WWII BMW R-71 copy in Wermacht panzergrau 1944

This is how we acquired the motorcycle this Spring from an Eastern Oregon collector


We have begun a restoration on what began life as a late 50’s Chinese military motorcycle. It is patterned after the BMW R-71 of the late 30’s. A brief explanation of how this all came to be is that in Germany, BMW was happily building these wonderful bikes, but semi clandestinely, for the Third Reich’s military. Throughout the war, this and the other styles built with side-car capability saw service in many fronts, and all climate conditions, proving themselves both extremely capable, but durable as well.

Germany fell, and the segment of Germany that ended up in Soviet control was where the plant that manufactured the bikes was located. They became EMW, as the rounded part of the B was severed to form a new logo, with Blue replaced to Red. Soviet assistance given to China during the US military conflict in Korea saw them exchanging many things, with the pattern to this motorcycle and side car combination being amongst the materials exchanged.

This machine began life in 1950. Today, in 2019, it is beginning it’s new life as a WWII BMW R-71 copy.

The battery box addition made by the previous owner was convenient, albeit incorrect. We will replace with the correct period battery

The side car and many other parts are arriving by air and we will begin the painting and repairs.

After riding it around the property during the initial phase of the lockdown in March 2020, I decided it would be good to get this bike to the shop to begin restoration, as soon as July 4th had passed.  I had been holding out, with the plans to ride this bike in US Infantry uniform, as a “Captured Bike” in our local parade. It did not happen, sadly.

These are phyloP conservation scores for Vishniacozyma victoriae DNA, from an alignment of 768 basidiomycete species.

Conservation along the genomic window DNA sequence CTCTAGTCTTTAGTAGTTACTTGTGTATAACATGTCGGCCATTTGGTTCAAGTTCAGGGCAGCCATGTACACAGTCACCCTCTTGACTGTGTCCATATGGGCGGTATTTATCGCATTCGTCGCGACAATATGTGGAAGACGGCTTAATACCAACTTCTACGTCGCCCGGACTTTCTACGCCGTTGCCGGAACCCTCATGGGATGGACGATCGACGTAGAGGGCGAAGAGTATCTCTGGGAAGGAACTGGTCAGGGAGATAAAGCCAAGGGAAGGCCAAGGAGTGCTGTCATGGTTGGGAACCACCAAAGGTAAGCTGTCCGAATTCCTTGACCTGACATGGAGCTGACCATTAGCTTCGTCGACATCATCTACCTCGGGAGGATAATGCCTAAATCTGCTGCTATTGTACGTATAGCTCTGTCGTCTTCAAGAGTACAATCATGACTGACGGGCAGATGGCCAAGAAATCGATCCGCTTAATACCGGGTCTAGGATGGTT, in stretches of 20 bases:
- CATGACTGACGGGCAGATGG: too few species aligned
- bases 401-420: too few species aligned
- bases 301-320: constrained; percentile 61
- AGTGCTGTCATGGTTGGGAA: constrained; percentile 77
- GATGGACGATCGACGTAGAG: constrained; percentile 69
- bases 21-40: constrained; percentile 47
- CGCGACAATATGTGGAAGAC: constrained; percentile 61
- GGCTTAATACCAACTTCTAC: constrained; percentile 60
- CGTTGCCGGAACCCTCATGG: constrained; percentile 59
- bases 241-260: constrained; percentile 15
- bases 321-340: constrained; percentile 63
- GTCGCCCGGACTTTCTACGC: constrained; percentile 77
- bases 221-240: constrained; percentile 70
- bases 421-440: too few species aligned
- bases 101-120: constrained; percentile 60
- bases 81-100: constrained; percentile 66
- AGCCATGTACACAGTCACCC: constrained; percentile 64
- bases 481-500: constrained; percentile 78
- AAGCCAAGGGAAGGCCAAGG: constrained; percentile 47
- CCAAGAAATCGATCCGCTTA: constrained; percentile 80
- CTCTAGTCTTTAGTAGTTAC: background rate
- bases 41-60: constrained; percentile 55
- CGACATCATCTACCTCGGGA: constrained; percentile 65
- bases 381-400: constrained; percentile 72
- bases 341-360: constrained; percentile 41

The tank needed a bit of reworking and another  coat

The progress was good today- July 23, 2020. I will return tomorrow and do a few minor repairs and to spray the headlight ring and hardware.

So, July 24 saw me mounting the MG-42 Mount to the side-car, and begin the process of reassembling things.  It is coming along nicely.

Once it is all assembled, we will pull the ammo cans off and give it one more re-spray, but the majority of the paint is complete.

And here, we are re-attaching the side-car to the frame of the motorcycle, with the help of an older padded blanket placed over the pallet for protection of the new paint.

Finally, our newly formed side-car fender has arrived from Austria.

 This fender took nearly 3 months to arrive from Europe- a shipment that usually would take two weeks prior to Covid-19 changing international shipping.  Needless to say, it is VERY appreciated, and seeing it in the shop when I get there in the mornings is a very nice thing.  It will see two coats of Panzergrau Lacquer paint, before being attached to the bike-

WWI WWII Military Vehicle Restoration and Preservation, Sales and Locator / Logistics services

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